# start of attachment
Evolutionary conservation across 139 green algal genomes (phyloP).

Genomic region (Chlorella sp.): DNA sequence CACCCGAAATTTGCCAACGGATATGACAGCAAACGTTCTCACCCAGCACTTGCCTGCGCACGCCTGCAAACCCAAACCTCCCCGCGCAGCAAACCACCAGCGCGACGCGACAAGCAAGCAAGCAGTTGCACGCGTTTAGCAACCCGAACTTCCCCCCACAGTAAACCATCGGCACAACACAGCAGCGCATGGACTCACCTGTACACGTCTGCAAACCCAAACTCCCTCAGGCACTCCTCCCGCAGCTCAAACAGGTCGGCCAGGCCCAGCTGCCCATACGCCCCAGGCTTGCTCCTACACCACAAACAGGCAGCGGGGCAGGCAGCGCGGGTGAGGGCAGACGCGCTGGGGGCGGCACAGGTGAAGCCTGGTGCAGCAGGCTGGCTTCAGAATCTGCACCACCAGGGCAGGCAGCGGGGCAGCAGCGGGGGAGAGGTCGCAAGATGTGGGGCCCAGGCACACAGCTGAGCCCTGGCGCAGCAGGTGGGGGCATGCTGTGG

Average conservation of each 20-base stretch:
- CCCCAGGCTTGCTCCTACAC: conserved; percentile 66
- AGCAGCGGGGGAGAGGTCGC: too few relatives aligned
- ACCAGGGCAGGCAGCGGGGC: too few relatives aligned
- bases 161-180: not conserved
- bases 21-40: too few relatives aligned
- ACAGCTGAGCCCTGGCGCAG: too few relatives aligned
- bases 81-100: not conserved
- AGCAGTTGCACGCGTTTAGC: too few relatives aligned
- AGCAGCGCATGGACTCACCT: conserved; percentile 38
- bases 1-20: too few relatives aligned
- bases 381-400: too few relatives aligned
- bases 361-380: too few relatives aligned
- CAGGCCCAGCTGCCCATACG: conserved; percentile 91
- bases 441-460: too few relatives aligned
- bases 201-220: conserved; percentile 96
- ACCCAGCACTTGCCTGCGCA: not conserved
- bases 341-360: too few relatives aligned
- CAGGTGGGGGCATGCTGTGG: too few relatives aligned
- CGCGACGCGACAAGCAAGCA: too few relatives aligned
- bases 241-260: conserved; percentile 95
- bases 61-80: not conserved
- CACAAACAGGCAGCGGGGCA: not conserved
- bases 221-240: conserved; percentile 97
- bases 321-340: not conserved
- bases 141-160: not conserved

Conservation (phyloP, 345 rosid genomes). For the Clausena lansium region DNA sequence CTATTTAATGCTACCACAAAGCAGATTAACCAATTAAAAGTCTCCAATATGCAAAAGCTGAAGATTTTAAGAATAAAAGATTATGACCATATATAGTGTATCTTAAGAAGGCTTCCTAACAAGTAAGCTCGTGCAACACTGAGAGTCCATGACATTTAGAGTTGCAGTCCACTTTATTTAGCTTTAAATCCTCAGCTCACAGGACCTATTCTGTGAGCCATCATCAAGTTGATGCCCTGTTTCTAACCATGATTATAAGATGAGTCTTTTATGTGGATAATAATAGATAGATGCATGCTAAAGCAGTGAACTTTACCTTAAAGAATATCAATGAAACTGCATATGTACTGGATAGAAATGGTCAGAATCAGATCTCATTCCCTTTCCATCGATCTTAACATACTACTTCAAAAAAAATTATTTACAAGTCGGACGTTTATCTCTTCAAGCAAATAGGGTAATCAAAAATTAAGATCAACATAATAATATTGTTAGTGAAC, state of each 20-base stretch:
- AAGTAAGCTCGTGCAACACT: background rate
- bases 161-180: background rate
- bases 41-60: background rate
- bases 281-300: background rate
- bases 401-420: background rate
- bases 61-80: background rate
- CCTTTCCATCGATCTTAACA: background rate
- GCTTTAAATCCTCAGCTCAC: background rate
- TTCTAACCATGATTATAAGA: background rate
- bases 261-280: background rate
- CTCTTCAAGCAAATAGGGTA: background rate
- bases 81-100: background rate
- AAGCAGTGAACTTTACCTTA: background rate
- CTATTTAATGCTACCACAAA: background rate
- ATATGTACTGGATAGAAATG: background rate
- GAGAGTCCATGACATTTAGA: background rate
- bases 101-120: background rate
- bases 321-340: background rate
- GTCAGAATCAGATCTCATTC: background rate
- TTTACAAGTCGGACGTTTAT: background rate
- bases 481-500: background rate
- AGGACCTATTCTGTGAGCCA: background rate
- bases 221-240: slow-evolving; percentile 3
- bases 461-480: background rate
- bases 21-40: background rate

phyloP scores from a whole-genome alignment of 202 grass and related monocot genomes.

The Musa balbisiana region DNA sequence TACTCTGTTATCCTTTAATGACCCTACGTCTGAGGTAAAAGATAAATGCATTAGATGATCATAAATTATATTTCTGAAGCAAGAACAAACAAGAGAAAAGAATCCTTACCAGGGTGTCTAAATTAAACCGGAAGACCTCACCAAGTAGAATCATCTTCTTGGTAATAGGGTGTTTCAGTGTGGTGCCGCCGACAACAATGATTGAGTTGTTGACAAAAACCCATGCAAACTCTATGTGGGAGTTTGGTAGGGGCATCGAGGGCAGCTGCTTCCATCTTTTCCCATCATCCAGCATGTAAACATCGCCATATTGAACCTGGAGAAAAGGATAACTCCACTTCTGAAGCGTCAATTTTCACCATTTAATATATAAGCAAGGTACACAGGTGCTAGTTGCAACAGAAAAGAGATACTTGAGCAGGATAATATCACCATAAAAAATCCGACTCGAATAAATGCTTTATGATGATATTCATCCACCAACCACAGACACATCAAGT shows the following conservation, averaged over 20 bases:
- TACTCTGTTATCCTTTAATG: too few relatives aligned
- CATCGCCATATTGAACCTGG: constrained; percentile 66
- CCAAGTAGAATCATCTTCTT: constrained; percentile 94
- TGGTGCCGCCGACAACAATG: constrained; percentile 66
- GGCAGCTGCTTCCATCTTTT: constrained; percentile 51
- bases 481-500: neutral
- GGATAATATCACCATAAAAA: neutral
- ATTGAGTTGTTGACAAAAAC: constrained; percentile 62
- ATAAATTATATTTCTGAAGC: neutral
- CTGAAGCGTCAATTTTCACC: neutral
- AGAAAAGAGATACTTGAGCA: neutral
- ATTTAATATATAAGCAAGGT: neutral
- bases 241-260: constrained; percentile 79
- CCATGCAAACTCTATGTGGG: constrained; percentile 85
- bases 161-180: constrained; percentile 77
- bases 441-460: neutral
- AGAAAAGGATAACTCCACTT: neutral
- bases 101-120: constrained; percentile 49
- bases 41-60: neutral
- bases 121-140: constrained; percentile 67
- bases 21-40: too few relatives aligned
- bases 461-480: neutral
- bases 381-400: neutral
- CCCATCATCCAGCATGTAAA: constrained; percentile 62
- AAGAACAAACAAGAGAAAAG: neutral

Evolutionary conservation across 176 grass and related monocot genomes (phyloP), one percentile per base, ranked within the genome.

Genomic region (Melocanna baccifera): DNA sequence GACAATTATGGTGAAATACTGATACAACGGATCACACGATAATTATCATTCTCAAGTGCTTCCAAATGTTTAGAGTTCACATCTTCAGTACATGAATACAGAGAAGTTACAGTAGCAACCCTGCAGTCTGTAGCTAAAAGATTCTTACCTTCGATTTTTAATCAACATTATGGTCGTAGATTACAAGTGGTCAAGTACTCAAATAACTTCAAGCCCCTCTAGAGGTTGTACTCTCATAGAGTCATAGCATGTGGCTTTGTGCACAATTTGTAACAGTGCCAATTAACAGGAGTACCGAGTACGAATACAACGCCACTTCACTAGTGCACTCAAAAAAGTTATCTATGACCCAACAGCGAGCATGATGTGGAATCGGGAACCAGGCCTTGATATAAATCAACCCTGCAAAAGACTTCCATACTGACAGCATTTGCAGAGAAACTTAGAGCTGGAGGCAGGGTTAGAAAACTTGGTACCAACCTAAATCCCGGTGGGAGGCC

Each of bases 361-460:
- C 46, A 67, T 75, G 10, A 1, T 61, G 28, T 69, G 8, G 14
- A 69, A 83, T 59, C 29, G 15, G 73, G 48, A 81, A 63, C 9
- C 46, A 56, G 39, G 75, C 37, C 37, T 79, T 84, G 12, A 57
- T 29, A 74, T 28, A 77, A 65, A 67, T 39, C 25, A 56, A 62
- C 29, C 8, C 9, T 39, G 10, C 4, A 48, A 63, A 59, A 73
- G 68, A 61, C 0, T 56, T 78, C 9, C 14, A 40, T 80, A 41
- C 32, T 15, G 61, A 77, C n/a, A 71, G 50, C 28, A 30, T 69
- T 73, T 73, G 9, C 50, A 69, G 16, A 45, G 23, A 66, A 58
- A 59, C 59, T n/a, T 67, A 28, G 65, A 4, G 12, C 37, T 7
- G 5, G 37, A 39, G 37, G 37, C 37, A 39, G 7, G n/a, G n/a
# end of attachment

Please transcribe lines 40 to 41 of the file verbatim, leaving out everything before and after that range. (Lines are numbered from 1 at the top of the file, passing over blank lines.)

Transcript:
- CTCTTCAAGCAAATAGGGTA: background rate
- bases 81-100: background rate